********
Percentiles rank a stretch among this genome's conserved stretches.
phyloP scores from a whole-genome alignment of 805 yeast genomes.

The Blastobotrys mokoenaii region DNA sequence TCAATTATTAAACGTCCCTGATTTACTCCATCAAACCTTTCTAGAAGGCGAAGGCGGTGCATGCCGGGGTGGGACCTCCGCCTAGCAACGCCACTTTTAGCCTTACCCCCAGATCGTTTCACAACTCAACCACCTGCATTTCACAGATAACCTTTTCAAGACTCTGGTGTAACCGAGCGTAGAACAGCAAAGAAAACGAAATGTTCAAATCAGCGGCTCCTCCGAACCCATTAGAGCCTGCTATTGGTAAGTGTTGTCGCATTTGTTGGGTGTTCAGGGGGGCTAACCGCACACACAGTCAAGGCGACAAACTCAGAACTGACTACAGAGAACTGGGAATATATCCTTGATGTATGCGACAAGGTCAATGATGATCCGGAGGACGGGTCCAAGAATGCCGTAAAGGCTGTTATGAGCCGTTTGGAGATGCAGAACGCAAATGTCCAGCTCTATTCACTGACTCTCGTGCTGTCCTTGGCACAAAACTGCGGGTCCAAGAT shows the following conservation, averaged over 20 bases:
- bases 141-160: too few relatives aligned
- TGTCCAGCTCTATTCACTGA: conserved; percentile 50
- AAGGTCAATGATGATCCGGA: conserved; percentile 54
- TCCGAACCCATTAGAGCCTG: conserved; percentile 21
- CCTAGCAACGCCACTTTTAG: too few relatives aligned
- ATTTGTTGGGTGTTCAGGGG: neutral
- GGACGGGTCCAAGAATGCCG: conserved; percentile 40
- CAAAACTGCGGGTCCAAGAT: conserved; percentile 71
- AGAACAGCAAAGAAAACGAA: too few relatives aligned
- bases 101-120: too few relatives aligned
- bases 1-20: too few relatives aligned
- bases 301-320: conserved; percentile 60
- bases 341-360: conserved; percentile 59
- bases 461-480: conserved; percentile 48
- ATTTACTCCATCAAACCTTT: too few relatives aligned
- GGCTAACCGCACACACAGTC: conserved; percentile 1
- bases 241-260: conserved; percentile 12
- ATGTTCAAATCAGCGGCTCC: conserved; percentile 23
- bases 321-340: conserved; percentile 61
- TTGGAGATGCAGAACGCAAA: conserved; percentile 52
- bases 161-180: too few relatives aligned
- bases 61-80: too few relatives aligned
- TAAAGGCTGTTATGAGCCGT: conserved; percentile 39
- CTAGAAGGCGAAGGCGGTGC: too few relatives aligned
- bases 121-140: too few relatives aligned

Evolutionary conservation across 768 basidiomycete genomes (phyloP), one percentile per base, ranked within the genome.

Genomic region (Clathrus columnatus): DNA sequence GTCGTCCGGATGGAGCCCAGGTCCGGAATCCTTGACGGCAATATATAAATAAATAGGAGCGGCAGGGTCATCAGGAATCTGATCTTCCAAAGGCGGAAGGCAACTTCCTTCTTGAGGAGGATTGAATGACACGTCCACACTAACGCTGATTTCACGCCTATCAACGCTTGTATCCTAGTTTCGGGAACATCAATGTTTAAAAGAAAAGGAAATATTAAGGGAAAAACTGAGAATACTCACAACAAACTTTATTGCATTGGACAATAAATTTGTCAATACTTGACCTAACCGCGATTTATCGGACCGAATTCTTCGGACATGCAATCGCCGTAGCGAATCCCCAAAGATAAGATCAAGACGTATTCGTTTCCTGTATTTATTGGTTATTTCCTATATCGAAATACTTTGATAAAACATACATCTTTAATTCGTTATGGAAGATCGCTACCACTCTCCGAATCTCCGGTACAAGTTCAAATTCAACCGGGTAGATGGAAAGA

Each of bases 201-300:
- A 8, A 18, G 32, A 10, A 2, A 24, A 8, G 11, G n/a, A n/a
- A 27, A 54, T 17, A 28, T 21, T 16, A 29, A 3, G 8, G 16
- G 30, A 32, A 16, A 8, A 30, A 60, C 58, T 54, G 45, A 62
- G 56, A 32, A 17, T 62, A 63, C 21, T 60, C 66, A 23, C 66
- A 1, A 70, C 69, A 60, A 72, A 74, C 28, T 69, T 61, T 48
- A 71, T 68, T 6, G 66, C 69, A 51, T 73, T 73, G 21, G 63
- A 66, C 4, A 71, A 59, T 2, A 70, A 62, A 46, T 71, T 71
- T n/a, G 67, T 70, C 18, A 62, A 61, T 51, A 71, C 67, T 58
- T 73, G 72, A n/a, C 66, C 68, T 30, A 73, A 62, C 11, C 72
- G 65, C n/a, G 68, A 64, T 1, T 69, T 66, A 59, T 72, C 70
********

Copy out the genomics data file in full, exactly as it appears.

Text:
Percentiles rank a stretch among this genome's conserved stretches.
phyloP scores from a whole-genome alignment of 805 yeast genomes.

The Blastobotrys mokoenaii region DNA sequence TCAATTATTAAACGTCCCTGATTTACTCCATCAAACCTTTCTAGAAGGCGAAGGCGGTGCATGCCGGGGTGGGACCTCCGCCTAGCAACGCCACTTTTAGCCTTACCCCCAGATCGTTTCACAACTCAACCACCTGCATTTCACAGATAACCTTTTCAAGACTCTGGTGTAACCGAGCGTAGAACAGCAAAGAAAACGAAATGTTCAAATCAGCGGCTCCTCCGAACCCATTAGAGCCTGCTATTGGTAAGTGTTGTCGCATTTGTTGGGTGTTCAGGGGGGCTAACCGCACACACAGTCAAGGCGACAAACTCAGAACTGACTACAGAGAACTGGGAATATATCCTTGATGTATGCGACAAGGTCAATGATGATCCGGAGGACGGGTCCAAGAATGCCGTAAAGGCTGTTATGAGCCGTTTGGAGATGCAGAACGCAAATGTCCAGCTCTATTCACTGACTCTCGTGCTGTCCTTGGCACAAAACTGCGGGTCCAAGAT shows the following conservation, averaged over 20 bases:
- bases 141-160: too few relatives aligned
- TGTCCAGCTCTATTCACTGA: conserved; percentile 50
- AAGGTCAATGATGATCCGGA: conserved; percentile 54
- TCCGAACCCATTAGAGCCTG: conserved; percentile 21
- CCTAGCAACGCCACTTTTAG: too few relatives aligned
- ATTTGTTGGGTGTTCAGGGG: neutral
- GGACGGGTCCAAGAATGCCG: conserved; percentile 40
- CAAAACTGCGGGTCCAAGAT: conserved; percentile 71
- AGAACAGCAAAGAAAACGAA: too few relatives aligned
- bases 101-120: too few relatives aligned
- bases 1-20: too few relatives aligned
- bases 301-320: conserved; percentile 60
- bases 341-360: conserved; percentile 59
- bases 461-480: conserved; percentile 48
- ATTTACTCCATCAAACCTTT: too few relatives aligned
- GGCTAACCGCACACACAGTC: conserved; percentile 1
- bases 241-260: conserved; percentile 12
- ATGTTCAAATCAGCGGCTCC: conserved; percentile 23
- bases 321-340: conserved; percentile 61
- TTGGAGATGCAGAACGCAAA: conserved; percentile 52
- bases 161-180: too few relatives aligned
- bases 61-80: too few relatives aligned
- TAAAGGCTGTTATGAGCCGT: conserved; percentile 39
- CTAGAAGGCGAAGGCGGTGC: too few relatives aligned
- bases 121-140: too few relatives aligned

Evolutionary conservation across 768 basidiomycete genomes (phyloP), one percentile per base, ranked within the genome.

Genomic region (Clathrus columnatus): DNA sequence GTCGTCCGGATGGAGCCCAGGTCCGGAATCCTTGACGGCAATATATAAATAAATAGGAGCGGCAGGGTCATCAGGAATCTGATCTTCCAAAGGCGGAAGGCAACTTCCTTCTTGAGGAGGATTGAATGACACGTCCACACTAACGCTGATTTCACGCCTATCAACGCTTGTATCCTAGTTTCGGGAACATCAATGTTTAAAAGAAAAGGAAATATTAAGGGAAAAACTGAGAATACTCACAACAAACTTTATTGCATTGGACAATAAATTTGTCAATACTTGACCTAACCGCGATTTATCGGACCGAATTCTTCGGACATGCAATCGCCGTAGCGAATCCCCAAAGATAAGATCAAGACGTATTCGTTTCCTGTATTTATTGGTTATTTCCTATATCGAAATACTTTGATAAAACATACATCTTTAATTCGTTATGGAAGATCGCTACCACTCTCCGAATCTCCGGTACAAGTTCAAATTCAACCGGGTAGATGGAAAGA

Each of bases 201-300:
- A 8, A 18, G 32, A 10, A 2, A 24, A 8, G 11, G n/a, A n/a
- A 27, A 54, T 17, A 28, T 21, T 16, A 29, A 3, G 8, G 16
- G 30, A 32, A 16, A 8, A 30, A 60, C 58, T 54, G 45, A 62
- G 56, A 32, A 17, T 62, A 63, C 21, T 60, C 66, A 23, C 66
- A 1, A 70, C 69, A 60, A 72, A 74, C 28, T 69, T 61, T 48
- A 71, T 68, T 6, G 66, C 69, A 51, T 73, T 73, G 21, G 63
- A 66, C 4, A 71, A 59, T 2, A 70, A 62, A 46, T 71, T 71
- T n/a, G 67, T 70, C 18, A 62, A 61, T 51, A 71, C 67, T 58
- T 73, G 72, A n/a, C 66, C 68, T 30, A 73, A 62, C 11, C 72
- G 65, C n/a, G 68, A 64, T 1, T 69, T 66, A 59, T 72, C 70